Gin has long been London’s tipple of choice. Together, we’ll explore one of the legacies of this love affair, the Victorian gin palace
From its birth in the slums of the late 17th century to the gin craze of the 18th century and the gin palaces of the 1830s, not forgetting the invention of the gin and tonic and a 21st-century renaissance, gin is to London what whisky is to the Celtic countries.
Londoners have always loved their gin, sometimes a little too much. As immortalised by Hogarth’s 1751 print Gin Lane, the craze had reached epidemic proportions among the city’s poor in the preceding few decades.
From 1720 to 1751, when the gin craze was at its peak, one in four houses had a still, and the drink could be bought cheaply from a public house or shop – there were between 6,000 and 7,000 dram-shops in London – as well as street wheelbarrow vendors. Mass drunkenness sparked national concern and it would take five acts of parliament to quell the craze.
But with the backstreet distillers shut down, the Victorian predilection for big business on the rise and gin back on the road to respectability, a new gin-loving era was on the horizon with the arrival of London’s glittering gin palaces.
Big-spending beer brewers, keen to exploit the population’s increasing disposable income, set about mimicking the ornate style of glamorous new department stores and shops.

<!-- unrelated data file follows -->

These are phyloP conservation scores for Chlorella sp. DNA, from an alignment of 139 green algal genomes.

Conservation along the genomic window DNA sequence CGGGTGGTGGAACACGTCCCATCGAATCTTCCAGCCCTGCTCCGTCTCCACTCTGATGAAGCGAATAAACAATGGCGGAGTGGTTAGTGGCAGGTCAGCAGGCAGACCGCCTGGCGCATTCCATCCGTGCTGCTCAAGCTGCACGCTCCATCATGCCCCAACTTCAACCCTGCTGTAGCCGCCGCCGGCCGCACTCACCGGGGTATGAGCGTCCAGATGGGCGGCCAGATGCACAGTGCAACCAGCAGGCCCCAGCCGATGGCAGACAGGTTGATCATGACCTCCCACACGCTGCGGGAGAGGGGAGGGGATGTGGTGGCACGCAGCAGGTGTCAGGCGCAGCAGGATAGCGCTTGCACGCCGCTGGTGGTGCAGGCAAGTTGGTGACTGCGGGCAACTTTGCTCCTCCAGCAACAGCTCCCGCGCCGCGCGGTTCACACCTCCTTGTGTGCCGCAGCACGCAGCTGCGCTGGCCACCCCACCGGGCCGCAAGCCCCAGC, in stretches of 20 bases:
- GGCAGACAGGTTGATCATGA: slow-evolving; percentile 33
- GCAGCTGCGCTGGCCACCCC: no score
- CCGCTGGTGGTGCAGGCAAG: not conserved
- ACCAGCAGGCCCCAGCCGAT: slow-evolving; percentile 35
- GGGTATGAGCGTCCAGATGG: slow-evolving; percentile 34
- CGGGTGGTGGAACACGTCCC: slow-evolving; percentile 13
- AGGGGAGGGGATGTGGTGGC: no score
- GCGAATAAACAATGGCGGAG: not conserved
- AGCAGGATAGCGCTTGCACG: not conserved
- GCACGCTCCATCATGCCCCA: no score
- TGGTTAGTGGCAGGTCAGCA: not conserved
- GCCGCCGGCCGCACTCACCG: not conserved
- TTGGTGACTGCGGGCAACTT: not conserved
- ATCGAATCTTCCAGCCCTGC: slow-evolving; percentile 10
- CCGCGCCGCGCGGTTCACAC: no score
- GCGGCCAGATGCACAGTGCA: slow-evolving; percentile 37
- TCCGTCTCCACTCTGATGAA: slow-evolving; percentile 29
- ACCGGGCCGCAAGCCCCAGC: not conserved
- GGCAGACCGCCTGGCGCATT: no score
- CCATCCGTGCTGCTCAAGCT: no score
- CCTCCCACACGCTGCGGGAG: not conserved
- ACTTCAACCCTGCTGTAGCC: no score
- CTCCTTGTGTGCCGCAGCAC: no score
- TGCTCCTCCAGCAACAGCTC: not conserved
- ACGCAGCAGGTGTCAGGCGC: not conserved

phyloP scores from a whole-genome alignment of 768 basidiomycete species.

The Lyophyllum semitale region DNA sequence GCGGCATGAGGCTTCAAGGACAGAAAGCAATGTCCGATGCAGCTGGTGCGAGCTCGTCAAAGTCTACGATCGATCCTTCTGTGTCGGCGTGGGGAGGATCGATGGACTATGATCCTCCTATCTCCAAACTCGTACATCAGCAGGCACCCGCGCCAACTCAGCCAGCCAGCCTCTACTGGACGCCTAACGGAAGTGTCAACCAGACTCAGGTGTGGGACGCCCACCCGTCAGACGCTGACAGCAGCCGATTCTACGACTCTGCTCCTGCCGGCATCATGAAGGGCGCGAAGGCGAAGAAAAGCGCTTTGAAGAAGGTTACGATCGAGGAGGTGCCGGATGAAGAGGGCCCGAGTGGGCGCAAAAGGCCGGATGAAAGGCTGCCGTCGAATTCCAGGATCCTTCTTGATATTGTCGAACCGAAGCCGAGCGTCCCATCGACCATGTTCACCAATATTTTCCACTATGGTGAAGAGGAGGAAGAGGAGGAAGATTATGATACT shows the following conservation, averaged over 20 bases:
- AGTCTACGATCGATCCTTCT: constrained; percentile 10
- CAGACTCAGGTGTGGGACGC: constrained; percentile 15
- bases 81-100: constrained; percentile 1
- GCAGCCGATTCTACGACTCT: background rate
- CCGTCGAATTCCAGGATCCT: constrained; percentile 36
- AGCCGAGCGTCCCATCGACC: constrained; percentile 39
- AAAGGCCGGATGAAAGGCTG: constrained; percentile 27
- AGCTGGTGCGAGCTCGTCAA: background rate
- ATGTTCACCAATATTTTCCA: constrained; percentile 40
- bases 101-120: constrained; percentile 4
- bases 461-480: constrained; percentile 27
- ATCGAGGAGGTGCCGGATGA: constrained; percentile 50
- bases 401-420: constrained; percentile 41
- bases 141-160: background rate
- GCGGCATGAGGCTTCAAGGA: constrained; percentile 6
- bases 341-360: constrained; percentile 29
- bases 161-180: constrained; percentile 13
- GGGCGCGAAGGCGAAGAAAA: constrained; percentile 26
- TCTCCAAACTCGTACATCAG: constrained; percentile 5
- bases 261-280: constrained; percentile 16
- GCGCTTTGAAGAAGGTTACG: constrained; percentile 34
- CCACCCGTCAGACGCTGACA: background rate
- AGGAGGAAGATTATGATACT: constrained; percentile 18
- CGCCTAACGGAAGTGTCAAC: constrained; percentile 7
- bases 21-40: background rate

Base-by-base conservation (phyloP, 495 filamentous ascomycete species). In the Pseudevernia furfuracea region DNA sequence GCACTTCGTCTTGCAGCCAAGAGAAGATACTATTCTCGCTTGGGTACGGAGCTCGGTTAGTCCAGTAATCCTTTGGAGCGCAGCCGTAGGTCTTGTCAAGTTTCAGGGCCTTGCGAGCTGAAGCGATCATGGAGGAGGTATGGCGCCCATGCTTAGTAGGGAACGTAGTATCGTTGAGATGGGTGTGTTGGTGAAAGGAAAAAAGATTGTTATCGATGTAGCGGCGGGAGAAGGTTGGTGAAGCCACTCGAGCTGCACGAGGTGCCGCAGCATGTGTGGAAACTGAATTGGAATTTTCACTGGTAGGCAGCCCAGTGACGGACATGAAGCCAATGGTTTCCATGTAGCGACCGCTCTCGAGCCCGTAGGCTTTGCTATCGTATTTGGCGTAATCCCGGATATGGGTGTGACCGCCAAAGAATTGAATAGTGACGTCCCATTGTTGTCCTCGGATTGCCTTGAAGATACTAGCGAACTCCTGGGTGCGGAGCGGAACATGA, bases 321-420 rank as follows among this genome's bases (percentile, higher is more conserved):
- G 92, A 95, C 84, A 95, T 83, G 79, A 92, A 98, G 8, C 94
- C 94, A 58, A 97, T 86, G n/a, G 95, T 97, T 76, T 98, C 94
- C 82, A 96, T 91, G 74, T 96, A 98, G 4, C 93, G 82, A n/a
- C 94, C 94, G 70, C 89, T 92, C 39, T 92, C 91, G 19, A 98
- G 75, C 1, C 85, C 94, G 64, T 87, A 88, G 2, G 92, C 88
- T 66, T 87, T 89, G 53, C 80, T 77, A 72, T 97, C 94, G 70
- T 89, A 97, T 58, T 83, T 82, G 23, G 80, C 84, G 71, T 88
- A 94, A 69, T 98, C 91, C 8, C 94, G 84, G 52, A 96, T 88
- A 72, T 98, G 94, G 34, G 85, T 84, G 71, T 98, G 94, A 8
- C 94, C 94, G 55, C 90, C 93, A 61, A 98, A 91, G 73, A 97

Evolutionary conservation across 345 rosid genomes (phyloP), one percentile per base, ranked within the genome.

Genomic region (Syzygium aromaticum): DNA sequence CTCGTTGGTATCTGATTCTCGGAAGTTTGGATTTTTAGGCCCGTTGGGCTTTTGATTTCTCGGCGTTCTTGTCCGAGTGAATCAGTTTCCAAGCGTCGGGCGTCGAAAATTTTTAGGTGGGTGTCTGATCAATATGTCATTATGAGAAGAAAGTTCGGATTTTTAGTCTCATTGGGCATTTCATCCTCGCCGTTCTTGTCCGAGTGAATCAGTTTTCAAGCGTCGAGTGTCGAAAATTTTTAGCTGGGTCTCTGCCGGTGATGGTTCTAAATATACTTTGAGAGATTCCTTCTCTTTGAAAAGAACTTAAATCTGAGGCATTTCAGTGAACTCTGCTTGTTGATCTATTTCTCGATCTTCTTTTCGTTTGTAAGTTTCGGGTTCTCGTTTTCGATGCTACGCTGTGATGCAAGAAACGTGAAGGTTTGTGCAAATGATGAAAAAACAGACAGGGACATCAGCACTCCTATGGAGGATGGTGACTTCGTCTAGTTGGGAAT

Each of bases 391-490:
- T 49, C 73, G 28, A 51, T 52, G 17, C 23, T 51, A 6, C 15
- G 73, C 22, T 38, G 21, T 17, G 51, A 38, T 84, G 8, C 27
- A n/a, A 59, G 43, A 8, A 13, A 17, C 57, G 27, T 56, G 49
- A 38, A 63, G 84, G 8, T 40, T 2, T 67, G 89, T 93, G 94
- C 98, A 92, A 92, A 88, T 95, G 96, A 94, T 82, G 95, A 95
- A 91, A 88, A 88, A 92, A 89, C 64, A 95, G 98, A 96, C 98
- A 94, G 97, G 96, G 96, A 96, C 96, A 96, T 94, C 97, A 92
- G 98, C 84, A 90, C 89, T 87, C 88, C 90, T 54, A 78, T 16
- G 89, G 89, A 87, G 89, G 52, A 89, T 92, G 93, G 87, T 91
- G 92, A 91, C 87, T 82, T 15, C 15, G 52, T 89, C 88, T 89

With the recently introduced gas lighting and elaborately styled with spectacular tiling, woodwork and cut glass, gin palaces appealed to drinkers from all walks of life.
Several of these establishments were even designed by the most esteemed architects of the day. Thompson and Fearon’s in Holborn, the first gin palace to open in 1831, was designed John Buonarotti Papworth, whose accomplishments included designing the Montpellier Pump Room in Cheltenham and refurbishing Boodle’s gentlemen’s club in St James’s, London.
By the 1850s, there were some 5,000 around the city. In 1836, the young journalist Charles Dickens described their allure in Sketches by Boz: “All is light and brilliancy… the gay building with the fantastically ornamented parapet, the illuminated clock, the plate-glass windows surrounded by stucco rosettes, and its profusion of gas-lights in richly-gilt burners, is perfectly dazzling.”
Yet, resplendent surroundings aside, gin palaces were still designed for the mass consumption of cheap gin and differed from public houses; there was usually no seating or food served, and they were often rather raucous. The gin was stored in huge barrels and served in jugs and smaller casks as part of increasingly alluring concoctions such as “cream of the valley” or “celebrated butter gin” to help create the allusion of sophistication.
No early gin palaces survive in their original glory. However, many were refitted during the public house boom of the late Victorian age in a style greatly inspired by the gin palace. Thankfully, some of these London hostelries survive today and can claim a straight line of descent to this illustrious heyday, allowing you to get a taste of those glamorous gin-crazy times.